The Garden Guide

Book: Landscape Planning and Environmental Impact Design: from EIA to EID
Chapter: Chapter 8 Forest design, forestry and sylviculture

Obstacles to good foresty design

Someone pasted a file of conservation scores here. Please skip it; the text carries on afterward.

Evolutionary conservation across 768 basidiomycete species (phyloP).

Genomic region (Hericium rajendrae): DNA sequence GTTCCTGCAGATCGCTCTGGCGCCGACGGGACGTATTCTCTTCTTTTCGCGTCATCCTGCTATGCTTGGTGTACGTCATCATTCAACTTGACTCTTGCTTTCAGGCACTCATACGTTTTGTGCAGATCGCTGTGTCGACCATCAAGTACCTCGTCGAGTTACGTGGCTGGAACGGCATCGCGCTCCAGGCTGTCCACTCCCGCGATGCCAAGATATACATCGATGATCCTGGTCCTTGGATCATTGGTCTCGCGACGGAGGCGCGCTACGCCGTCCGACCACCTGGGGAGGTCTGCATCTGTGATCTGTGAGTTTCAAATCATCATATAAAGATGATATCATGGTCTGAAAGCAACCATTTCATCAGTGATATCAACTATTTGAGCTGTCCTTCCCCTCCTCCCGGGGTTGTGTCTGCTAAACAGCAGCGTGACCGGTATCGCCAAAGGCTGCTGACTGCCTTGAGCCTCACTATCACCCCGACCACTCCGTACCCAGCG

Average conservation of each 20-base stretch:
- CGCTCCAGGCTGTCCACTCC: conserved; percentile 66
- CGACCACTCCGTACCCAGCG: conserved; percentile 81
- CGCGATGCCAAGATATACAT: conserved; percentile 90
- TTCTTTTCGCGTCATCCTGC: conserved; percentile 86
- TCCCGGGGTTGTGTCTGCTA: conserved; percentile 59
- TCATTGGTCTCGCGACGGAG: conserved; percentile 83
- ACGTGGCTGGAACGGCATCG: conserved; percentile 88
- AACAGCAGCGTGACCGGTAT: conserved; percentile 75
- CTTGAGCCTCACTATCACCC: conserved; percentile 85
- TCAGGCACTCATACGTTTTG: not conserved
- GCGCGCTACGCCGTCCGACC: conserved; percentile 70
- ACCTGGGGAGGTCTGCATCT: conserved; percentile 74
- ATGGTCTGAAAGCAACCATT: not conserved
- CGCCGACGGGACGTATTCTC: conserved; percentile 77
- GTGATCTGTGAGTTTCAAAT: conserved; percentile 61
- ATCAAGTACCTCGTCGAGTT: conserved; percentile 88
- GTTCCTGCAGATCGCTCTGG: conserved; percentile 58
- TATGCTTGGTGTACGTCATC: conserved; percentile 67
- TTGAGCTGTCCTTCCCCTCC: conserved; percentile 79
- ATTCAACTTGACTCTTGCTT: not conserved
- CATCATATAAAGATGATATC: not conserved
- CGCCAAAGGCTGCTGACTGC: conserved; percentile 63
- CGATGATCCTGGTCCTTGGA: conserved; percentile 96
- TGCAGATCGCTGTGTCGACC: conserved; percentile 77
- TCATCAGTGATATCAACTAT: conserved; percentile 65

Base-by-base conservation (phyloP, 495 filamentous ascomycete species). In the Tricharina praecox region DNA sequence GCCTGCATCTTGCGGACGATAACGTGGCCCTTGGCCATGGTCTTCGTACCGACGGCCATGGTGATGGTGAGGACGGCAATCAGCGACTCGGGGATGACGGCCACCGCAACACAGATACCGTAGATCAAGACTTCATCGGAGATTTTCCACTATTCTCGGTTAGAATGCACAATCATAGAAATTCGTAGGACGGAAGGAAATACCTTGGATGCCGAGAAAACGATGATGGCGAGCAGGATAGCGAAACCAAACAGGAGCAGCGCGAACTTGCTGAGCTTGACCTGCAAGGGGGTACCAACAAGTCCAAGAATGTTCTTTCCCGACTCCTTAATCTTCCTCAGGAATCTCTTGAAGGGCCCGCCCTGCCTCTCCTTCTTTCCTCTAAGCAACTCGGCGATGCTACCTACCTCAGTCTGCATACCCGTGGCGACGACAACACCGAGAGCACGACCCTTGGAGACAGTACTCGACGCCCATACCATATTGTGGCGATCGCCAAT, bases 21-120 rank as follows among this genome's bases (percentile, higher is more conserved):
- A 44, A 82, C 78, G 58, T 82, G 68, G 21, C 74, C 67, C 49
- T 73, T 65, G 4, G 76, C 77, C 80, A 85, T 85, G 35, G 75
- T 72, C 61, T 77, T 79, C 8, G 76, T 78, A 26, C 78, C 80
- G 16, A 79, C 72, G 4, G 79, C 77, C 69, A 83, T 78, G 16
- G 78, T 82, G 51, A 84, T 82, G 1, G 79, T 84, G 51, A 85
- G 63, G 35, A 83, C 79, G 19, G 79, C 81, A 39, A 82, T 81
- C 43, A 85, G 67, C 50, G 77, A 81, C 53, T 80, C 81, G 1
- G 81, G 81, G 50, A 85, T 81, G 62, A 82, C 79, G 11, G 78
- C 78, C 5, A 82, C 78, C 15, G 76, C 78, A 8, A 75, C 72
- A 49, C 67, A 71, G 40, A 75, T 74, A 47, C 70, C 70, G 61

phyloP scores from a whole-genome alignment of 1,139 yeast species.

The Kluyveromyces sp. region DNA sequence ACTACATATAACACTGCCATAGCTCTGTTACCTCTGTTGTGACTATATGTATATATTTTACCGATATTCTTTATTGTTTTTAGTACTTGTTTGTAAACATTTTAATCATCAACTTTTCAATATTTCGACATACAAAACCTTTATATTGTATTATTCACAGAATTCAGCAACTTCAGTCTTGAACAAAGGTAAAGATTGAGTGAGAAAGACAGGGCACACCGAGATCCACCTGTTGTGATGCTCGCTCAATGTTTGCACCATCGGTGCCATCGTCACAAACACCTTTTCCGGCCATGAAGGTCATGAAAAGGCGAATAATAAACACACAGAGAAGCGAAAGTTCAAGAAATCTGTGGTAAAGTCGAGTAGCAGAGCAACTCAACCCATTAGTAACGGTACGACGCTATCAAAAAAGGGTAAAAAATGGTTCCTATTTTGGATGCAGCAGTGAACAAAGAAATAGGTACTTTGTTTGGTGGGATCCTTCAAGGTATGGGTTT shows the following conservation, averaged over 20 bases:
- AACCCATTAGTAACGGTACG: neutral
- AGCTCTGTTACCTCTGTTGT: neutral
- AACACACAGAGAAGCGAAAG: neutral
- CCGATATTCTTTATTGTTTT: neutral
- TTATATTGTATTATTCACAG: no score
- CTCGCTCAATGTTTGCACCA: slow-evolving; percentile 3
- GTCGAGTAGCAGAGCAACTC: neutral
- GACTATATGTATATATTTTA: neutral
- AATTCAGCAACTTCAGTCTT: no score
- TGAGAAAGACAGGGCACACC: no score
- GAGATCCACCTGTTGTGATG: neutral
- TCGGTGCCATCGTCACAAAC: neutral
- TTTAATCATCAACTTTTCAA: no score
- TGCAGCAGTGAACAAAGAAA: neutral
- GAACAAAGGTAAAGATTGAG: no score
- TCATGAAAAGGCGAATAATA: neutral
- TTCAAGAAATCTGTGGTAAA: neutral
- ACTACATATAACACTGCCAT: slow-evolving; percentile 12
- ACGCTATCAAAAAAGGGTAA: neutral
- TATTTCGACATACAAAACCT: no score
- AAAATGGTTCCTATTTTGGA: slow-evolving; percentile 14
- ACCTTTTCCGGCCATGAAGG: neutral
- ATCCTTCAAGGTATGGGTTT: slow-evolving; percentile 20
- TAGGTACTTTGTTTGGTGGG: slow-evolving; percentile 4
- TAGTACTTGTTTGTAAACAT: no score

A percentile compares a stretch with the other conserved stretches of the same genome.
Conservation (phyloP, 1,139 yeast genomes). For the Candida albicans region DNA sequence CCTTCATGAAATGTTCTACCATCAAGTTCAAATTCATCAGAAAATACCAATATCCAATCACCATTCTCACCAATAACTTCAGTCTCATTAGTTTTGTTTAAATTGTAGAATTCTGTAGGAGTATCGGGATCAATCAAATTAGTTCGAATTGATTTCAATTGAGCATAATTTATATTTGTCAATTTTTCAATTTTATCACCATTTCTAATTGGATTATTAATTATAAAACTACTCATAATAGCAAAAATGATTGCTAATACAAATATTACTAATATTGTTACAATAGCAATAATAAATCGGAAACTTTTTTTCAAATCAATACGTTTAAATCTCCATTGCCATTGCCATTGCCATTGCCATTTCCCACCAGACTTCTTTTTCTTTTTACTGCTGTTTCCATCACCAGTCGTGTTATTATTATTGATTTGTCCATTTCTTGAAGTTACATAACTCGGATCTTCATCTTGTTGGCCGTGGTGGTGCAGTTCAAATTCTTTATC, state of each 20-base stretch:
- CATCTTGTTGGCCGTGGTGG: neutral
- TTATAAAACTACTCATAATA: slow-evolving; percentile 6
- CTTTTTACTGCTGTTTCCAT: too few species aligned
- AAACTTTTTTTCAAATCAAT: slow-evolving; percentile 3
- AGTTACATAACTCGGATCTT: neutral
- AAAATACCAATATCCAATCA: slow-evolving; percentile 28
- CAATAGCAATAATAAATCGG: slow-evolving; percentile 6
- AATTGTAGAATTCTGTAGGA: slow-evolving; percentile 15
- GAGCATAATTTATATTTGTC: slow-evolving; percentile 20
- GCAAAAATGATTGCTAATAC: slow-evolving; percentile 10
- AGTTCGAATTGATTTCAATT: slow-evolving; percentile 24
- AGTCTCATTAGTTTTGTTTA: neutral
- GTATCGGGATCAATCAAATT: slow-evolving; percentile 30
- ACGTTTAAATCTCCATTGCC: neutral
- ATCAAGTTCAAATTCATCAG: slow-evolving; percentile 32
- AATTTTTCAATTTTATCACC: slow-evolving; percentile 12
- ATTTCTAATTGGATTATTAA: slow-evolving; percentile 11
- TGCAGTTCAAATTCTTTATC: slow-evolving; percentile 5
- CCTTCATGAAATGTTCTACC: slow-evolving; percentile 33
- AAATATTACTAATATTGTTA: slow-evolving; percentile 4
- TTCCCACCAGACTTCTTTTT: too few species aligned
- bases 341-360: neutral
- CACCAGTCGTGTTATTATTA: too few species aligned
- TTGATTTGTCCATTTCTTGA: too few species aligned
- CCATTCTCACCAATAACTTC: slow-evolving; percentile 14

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The obstacles which lie in the path of good forestry are as follows: Forest clearance, especially of ancient woods, can yield a financial profit but has many adverse side effects: soil erosion, nutrient loss, water pollution, landslides, flooding, reduced wildlife habitat, loss of recreational value, loss of species diversity, increased fire hazard, increased risk from insects and disease. Plantation forestry cannot be 'commercial' in any ordinary sense of the word, because it takes more than one human lifetime for trees to reach maturity. Requiring foresters to be 'commercial' is bound to lead to short-termism and bad practice. If communities are to invest money in long-term forestry, they have every right to be involved in the decision-making process. Scientific forestry emphasises wood production and neglects such public goods as recreation, hunter-gatherer foods, scenic quality, soil conservation and nature conservation. Forest planning requires an appreciation of the natural sciences, the social sciences and the fine arts. Foresters do not often have this knowledge, and they need to remember that science tells us about means, not ends. Good forestry is most likely to flourish under special management and planning laws, which enable a balance to be struck between public and private interests as they affect forestry and other land uses operating within or adjoining forest lands. These include agriculture, rough grazing, wilderness, water gathering, transport, housing, mineral extraction, recreation and nature conservation. Forests are best owned by organisations which are both altruistic and immortal. These characteristics, always rare, have sometimes been found in great landowning families, monasteries and governments. But it is easy to find out when and where forests are well-run. An American forester explains the method: You don't have to be a professional forester to recognise bad forestry any more than you need to be a doctor to recognise ill-health. If logging looks bad, it is bad. If a forest appears to be mismanaged, it is mismanaged. But a certain level of expertise is needed if you are going to be effective in doing something about it (Robinson 1988: ix). Using Robinson's method, on many walks in Britain's state-run forests, leads me conclude that they are mismanaged.